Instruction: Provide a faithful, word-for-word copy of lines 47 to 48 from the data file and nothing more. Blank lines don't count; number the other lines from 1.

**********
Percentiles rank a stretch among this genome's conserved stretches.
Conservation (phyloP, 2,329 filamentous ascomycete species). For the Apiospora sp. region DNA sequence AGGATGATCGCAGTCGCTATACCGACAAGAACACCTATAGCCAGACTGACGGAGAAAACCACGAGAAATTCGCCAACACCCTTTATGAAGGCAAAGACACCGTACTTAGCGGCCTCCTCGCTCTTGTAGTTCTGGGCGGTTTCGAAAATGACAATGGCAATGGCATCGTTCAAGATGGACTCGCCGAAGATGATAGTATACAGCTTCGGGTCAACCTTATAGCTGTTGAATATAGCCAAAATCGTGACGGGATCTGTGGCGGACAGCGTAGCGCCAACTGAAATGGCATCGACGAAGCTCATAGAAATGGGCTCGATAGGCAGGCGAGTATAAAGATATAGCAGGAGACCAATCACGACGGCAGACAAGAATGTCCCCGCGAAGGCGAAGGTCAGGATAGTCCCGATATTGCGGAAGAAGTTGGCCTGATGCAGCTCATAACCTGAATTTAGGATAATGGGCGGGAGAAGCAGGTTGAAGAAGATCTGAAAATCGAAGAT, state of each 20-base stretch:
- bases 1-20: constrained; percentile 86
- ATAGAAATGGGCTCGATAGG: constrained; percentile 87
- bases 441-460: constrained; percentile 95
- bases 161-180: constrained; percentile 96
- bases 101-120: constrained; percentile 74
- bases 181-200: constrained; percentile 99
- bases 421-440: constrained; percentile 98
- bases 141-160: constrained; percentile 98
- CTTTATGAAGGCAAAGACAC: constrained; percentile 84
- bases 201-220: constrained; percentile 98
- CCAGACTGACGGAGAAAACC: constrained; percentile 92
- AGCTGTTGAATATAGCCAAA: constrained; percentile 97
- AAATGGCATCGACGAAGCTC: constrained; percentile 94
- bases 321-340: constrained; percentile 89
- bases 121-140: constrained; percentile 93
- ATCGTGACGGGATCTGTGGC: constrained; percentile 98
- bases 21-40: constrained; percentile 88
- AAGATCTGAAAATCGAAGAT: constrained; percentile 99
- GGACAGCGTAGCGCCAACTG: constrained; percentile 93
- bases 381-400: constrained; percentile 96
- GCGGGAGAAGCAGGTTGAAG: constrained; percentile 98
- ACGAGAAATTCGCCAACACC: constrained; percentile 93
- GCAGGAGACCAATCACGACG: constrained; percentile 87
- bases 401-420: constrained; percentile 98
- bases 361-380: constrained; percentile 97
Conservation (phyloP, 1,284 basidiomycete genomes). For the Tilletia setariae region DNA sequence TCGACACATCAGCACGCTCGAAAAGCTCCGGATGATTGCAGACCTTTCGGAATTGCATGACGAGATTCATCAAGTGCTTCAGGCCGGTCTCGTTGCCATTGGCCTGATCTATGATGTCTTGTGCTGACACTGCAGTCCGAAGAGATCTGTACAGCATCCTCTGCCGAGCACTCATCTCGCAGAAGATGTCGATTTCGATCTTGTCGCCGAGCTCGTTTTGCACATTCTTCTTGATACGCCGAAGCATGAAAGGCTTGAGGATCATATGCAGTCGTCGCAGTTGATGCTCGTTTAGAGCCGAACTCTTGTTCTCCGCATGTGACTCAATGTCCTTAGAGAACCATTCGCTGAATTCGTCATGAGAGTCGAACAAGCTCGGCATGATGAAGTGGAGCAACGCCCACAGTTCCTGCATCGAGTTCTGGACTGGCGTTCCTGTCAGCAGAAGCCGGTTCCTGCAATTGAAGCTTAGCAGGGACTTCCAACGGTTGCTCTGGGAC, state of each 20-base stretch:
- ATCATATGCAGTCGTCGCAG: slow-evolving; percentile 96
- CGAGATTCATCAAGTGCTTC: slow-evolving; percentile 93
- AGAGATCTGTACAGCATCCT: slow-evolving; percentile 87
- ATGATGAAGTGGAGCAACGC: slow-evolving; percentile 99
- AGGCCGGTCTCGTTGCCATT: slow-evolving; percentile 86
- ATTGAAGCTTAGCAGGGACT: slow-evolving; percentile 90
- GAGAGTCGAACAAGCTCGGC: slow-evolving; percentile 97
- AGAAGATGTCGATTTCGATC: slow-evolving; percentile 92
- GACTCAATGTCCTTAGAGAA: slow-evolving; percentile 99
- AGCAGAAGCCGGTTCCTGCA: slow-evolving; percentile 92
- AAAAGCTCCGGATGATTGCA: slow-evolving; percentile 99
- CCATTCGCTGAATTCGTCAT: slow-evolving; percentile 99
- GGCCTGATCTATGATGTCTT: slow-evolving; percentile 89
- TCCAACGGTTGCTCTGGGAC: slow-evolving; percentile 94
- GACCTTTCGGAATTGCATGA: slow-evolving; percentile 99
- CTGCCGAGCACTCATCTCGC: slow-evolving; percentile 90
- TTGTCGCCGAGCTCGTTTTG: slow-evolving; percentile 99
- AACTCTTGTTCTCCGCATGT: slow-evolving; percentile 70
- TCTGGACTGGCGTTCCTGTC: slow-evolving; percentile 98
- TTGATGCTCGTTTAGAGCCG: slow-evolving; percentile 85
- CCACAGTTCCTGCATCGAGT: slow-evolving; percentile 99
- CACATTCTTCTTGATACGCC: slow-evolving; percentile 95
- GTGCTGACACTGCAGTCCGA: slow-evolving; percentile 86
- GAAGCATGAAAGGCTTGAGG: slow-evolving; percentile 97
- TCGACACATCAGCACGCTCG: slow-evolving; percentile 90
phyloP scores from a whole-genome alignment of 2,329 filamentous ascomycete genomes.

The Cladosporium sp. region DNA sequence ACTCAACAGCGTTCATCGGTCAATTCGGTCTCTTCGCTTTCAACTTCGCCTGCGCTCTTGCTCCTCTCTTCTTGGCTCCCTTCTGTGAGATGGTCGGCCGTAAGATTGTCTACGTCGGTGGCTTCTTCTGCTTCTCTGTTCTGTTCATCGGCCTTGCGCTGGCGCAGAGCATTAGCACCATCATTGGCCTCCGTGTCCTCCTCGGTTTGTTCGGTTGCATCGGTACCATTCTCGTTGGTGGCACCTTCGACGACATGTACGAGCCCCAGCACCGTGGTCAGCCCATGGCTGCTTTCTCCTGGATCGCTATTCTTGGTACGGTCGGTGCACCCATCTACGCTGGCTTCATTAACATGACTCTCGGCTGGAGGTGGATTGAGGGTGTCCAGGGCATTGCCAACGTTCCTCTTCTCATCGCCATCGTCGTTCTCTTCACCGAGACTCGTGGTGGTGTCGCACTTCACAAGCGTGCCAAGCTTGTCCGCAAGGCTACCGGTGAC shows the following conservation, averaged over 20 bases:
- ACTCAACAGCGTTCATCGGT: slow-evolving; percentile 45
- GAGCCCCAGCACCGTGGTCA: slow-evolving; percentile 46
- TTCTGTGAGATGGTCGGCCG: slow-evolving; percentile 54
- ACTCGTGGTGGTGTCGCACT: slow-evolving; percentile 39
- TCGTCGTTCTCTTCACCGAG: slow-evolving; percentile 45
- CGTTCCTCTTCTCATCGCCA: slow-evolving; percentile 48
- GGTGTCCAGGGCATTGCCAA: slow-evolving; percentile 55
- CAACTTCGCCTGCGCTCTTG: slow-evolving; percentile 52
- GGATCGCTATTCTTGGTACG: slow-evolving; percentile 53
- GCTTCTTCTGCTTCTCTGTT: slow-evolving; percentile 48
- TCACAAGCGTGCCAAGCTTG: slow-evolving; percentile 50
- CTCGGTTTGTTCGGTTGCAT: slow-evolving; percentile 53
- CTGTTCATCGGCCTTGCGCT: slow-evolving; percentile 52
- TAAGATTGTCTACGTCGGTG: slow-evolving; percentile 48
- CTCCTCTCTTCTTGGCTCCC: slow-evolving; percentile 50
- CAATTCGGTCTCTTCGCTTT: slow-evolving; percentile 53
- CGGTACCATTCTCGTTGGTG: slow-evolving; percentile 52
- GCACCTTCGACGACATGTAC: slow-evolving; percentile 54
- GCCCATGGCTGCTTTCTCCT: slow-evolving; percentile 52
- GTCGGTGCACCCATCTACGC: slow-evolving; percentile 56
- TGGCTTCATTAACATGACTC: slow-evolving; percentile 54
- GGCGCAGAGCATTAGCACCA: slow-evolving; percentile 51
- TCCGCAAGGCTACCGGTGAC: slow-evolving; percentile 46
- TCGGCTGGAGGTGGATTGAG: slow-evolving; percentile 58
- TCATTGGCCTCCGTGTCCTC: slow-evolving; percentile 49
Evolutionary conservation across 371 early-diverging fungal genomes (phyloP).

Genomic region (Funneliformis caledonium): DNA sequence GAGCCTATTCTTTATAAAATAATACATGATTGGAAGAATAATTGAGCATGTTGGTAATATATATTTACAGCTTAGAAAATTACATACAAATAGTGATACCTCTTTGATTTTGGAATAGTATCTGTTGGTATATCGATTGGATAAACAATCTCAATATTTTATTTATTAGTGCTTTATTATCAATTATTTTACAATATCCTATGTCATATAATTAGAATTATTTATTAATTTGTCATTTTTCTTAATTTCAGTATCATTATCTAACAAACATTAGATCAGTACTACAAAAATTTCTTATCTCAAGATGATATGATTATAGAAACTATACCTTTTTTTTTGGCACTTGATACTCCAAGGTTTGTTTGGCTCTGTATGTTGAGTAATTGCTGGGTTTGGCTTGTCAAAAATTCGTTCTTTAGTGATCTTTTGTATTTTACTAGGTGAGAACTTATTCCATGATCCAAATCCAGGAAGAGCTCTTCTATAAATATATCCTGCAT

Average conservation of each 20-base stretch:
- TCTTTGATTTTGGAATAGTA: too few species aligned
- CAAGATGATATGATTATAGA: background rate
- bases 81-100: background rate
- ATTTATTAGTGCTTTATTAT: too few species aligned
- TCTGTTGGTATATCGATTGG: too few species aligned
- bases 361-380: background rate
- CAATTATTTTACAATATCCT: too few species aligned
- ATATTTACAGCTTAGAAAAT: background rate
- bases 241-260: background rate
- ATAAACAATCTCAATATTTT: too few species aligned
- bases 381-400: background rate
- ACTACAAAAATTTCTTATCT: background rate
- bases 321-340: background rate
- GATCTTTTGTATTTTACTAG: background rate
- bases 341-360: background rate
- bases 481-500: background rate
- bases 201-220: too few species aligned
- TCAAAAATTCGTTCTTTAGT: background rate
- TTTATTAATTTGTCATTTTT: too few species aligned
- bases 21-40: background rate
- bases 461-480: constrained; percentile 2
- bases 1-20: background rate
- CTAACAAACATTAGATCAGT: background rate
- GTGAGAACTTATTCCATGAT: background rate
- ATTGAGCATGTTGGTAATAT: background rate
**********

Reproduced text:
- TCTGGACTGGCGTTCCTGTC: slow-evolving; percentile 98
- TTGATGCTCGTTTAGAGCCG: slow-evolving; percentile 85